A quick google shows mainly paper box types that, even the fanciest are more suitable to a Silhouette or Cricut than a Glowforge. I made gold and then silver jewelry for many years and have thought of ways the Glowforge would have been handy in those days.
Trying to compete with things available under a dollar each using a Glowforge does not seem a great way to go, so was not thinking that way.
Well I was going to reply directly to @kwt52, but he/she/they aren’t accepting direct messages at this time, maybe blocked me? A reply in the open it is, then.
Your last reply to me is discouraged by the forum policies, which are available in the FAQ. I’m not going to take it any further, but I’d suggest you read it before someone flags your posts rather than replies directly.
To quote, under the heading “Please avoid”:
Ad hominem attacks.
Responding to a post’s tone instead of its actual content.
I think the reasoning there is that what you perceive as a certain tone may well not have been intentional, so replying to the tone doesn’t often improve things. Try to stick to what was said, which was “here’s a link to some previous discussions on the topic”.
You could make a case for my pointing out your tenure on the forum as an ad hominem attack, and if it felt like that I apologize. My intent was to illustrate that If either of us has missed a post, it’s less likely to be me, I participate in the forum a lot.
Here’s the link to the faq, in case you have not read it yet.
Anyway, I’m sorry we got off on the wrong foot, maybe we’ll patch it up someday. I really do hope you try out that foil and report back, it might be cool. I suspect it won’t work, but I’ve been wrong before and you sound like just the person to try it out.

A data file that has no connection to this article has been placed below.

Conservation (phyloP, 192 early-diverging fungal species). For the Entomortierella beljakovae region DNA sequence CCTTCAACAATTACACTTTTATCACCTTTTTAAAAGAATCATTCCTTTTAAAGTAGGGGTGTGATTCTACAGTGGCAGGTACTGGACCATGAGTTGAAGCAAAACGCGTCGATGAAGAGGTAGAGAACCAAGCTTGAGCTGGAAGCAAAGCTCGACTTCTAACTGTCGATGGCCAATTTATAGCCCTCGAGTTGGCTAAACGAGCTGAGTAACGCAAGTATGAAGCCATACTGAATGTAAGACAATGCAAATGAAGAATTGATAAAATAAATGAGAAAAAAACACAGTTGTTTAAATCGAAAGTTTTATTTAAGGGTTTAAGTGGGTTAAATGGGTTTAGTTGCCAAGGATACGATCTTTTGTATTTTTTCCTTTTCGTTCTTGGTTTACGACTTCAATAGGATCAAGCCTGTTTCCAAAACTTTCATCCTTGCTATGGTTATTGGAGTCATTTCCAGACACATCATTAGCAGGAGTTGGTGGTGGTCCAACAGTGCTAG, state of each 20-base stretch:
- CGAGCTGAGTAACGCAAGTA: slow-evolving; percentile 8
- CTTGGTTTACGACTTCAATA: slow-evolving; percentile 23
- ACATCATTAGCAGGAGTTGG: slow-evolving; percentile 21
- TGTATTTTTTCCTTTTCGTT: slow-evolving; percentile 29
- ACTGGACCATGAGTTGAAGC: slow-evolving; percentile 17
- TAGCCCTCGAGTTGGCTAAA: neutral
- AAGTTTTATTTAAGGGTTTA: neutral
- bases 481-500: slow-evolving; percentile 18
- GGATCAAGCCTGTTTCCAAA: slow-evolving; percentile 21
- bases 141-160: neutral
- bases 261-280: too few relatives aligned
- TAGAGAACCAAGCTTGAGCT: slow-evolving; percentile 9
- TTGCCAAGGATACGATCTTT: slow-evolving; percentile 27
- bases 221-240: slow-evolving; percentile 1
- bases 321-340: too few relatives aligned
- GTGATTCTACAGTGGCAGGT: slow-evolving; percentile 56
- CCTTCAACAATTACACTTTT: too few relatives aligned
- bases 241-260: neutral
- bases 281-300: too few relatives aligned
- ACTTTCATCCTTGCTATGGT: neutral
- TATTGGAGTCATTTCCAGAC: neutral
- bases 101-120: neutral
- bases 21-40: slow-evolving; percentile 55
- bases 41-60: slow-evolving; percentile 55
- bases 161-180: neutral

I had a bucket full of those foils that I never used, and eventually wound up getting rid of…they are foiling on a poly background, and could be tested for use (copper flame test) in the machine if you used a masking on them…BUT…they work a different way from the foil designed to be used in lasers, so I don’t think they would work well for this.
There is a product that can be used to give a foiled effect in a laser. It’s a bit pricey, but everything is these days. Make damned sure you get the correct number when you order it, most vinyl products contain PVC which will eat the machine. (You want to make sure the film is polyester and not anything containing PVC before using it in a laser.)Note: And this is not directed at you, it’s directed at anyone who might be reading this down the road.
The way you use it is to dial in your settings, score the design and weed the unwanted area. (So it’s slow.) Its also a good idea to mask it first to prevent reflection, so it’s even slower. Or you can engrave away the unwanted areas - that’s the slowest, and I wouldn’t recommend it for a cardboard box. But it does give a (6-year wear) permanent beautiful foil effect that is surprisingly sturdy and looks just like the results of the old-style foil stamping.
If you have a bunch of boxes that you need to do, you’ll spend less time just ordering them done up for you. But if you are looking for some laserable foil for a cool effect on a wood jewelry item, that’s the stuff to use.